AL: What do you feel is the biggest misconception about real estate?
GR: That it takes a tremendous amount of money to get involved.
AL: So it’s available to everyone?
GR: It’s available to everybody if you have enough basic intelligence on how to operate a business. You have to have some source of income that you can use to get involved. You do it on a scale that you can afford and you learn from your failures more than you learn from your successes. Over a period of time, if you have more wins than losses, you’re going to be very successful. Anybody can get into it if they so desire, but there’s a certain fear of it.
AL: What can people expect to hear from you in your talk in Hamilton?
GR: Basically, what I’m going to be talking about is negotiating successfully in business transactions. To teach the people there how to be more successful in whatever business endeavor they’re in. How to improve it and how to keep up with what the changes are in the industry. Basically, tell them that if they’re really interested to get out of the niche that they’ve found themselves in. Most people fall that way and say “Gee, I’d like to do something else. But how do I do it? I don’t have the money.” The purpose of what I’m going to be lecturing on is how it can be started. What the basic raw materials are and how you can do it and negotiate successfully. In whatever level you want.
AL: One of the bigger business stories of the week is Facebook’s disappointing display after going public. Any insight on what happened there?
GR: Facebook is a service business. My personal feeling is that it was way overvalued. What Facebook does is provide a venue for companies that want to get out into the marketplace and market their product. It gives them an opportunity to market their product and get a tremendous database of people who are interested in social networking and use that information in their own marketing of whatever product or service they’re trying to provide. The problem that I see is that it’s not definitive. Yes, Facebook did it. What’s to say there can’t be ten other Facebooks? As it is, you have Twitter and any number of entities doing the same or similar business. It could be very hazardous if somebody comes out with something better. The need is to grow and improve what you have, and that’s difficult.
Look at Sony Television, for example. Sony owned television years ago. They owned it. Now, they’re basically out of business. Samsung and LG came out with new product and people bought it. People weren’t buying the Sony name, they were buying a particular product and as long as it worked, they were happy. Unless you have an entity that has something unique, you have a serious problem. My feeling is that Facebook sold at a tremendous price and I question whether or not they could keep the momentum going. Maybe they can. Look at Apple, they did. But look at all the others–like BlackBerry–who didn’t. That’s how a service business is different from a piece of real estate. A piece of real estate is always there. You own it. There it is. It has a certain intrinsic value because of what it is.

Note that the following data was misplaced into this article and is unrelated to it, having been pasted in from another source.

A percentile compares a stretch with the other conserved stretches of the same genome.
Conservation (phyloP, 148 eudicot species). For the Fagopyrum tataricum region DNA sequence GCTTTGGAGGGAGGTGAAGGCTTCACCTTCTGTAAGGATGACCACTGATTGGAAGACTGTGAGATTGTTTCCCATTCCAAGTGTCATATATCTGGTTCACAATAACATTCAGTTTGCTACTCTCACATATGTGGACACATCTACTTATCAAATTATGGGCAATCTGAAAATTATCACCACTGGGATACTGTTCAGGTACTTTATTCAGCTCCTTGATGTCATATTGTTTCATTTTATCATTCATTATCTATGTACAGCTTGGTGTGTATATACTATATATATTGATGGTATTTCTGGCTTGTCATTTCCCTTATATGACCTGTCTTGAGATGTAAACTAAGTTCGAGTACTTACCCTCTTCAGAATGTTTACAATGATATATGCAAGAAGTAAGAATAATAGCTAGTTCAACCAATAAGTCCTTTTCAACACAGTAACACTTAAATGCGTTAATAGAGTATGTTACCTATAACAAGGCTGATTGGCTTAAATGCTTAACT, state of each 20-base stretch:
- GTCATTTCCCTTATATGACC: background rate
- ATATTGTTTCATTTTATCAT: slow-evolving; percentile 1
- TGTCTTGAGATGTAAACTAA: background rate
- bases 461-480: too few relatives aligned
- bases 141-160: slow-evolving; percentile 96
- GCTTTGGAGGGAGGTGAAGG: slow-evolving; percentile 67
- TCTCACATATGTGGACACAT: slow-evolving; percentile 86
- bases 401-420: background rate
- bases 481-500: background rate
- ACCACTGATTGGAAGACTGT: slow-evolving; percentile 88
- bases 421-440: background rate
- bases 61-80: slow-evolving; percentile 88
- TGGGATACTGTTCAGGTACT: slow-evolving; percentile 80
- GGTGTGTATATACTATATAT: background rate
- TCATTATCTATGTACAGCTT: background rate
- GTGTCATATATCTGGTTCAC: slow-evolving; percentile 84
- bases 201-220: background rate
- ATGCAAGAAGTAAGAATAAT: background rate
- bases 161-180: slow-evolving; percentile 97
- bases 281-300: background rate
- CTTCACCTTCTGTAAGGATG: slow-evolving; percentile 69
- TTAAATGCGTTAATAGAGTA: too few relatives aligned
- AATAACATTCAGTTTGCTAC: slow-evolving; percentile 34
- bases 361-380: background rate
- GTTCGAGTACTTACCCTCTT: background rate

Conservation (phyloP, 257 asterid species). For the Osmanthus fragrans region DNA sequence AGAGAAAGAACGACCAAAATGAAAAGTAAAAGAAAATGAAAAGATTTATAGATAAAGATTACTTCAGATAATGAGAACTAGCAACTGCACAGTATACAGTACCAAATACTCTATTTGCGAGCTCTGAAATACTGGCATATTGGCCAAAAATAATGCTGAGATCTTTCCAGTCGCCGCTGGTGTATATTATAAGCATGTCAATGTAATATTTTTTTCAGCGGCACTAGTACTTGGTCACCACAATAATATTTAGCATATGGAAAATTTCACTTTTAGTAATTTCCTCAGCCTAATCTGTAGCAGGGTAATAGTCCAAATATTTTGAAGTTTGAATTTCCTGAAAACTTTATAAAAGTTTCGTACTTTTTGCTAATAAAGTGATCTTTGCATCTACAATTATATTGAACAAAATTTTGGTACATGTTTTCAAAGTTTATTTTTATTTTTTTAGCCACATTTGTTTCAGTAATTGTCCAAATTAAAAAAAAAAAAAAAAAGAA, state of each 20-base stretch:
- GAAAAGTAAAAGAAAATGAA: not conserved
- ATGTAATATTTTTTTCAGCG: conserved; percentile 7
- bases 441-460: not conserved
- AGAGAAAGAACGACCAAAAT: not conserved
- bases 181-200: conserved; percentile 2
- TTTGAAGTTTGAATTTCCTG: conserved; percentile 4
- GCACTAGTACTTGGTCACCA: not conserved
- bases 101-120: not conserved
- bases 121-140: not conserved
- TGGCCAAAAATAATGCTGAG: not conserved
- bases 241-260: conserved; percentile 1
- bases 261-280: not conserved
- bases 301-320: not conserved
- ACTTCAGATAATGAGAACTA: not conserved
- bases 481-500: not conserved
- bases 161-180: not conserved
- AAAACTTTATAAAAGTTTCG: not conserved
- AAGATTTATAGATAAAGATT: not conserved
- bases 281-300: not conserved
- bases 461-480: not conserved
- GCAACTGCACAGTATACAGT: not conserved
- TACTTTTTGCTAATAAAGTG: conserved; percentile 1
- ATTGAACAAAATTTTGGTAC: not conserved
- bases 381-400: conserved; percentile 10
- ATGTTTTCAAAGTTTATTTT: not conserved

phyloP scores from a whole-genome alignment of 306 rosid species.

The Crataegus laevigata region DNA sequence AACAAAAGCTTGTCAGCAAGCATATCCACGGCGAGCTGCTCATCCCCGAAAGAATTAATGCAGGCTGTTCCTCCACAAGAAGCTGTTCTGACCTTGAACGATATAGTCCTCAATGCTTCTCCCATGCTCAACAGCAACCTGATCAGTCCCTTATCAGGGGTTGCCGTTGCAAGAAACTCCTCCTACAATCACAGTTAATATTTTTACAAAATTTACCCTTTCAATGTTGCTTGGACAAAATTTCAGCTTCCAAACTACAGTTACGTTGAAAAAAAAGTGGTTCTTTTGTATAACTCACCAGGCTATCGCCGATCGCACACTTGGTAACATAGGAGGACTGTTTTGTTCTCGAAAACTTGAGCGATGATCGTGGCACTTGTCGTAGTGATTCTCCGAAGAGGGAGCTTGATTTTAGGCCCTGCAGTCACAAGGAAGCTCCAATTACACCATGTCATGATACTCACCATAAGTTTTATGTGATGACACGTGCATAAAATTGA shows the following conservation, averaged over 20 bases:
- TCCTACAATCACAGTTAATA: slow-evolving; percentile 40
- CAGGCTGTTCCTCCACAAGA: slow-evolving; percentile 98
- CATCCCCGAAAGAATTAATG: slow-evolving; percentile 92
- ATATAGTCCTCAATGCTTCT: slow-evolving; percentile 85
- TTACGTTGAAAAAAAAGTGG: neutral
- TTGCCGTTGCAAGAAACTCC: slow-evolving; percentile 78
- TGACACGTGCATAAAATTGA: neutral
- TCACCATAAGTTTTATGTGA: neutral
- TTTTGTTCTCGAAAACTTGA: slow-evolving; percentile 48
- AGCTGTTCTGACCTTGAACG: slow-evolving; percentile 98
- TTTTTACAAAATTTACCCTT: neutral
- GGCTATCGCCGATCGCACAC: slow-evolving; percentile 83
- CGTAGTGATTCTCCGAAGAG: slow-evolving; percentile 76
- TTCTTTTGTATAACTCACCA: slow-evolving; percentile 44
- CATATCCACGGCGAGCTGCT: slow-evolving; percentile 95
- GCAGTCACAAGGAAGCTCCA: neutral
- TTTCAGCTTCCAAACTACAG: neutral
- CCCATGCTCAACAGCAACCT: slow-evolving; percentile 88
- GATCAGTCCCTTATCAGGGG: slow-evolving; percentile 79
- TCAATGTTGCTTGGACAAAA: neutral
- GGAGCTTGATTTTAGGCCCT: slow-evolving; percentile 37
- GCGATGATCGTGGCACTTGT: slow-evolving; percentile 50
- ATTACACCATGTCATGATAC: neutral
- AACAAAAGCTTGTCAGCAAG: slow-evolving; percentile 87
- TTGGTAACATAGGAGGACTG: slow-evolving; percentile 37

As long as people have to live somewhere, there are going to be apartments. As long as people run businesses, they’re going to have to have commercial space to do their business. They can live without Facebook. Personally, I’m very much concerned with Facebook. All of that information, which they gather, that people give them, can be utilized to the detriment of people who are on Facebook. Basically, you’re opening your whole life history to strangers. I don’t think that the elimination of the right of privacy is something to be desired.
AL: Celebrity Apprentice versus The Apprentice: Do you think one gives you a higher caliber of candidates than the other?
GR: There is always a difference in the contestants that you’ll find. The whole premise was different. Initially, the premise was that somebody was going to work for Donald Trump and earn money and a position they could never otherwise attain. Effectively, it was a great premise, but it’s changed. The audience has changed. The audience loves the celebrities doing the tasks–struggling and fighting amongst themselves. The key element is that you’re attaining money for charity, and the celebrities really work hard for that. They really are very much interested in making money for their charities. And that makes it work. The philosophy is different. I think it’s worthwhile, and the audience seems to love it. The ratings are sensational.
AL: After listening to you, I have to ask where you draw your energy from to keep doing what you do. A lot of people your age have been retired for twenty years already.
GR: I love to work. It enables me to take the money that I earn and give it to worthwhile charities. As far as I’m concerned, it’s give-back time.
AL: So you’re not retiring any time soon?
GR: [Laughs] I’ll retire when my mind goes. When my mind tells me it’s time to retire, I will retire. But personally, I feel that retirement among people my age is seceding from life. They start to vegetate, but they have so much they could give. These are successful people in business. They could devote their time to mentoring or using their skills to contribute to the community or to society. It’ s a shame if they don’t do it. My feeling is that if I can give a part of my background of information and make some people’s lives better, that’s great. If I can help raise money for charity, that’s the other side of it. A double win. I’m making people smarter to deal with their lifestyle and business and the proceeds go to my charity, which goes to other charities.
I keep going for myself and for charity.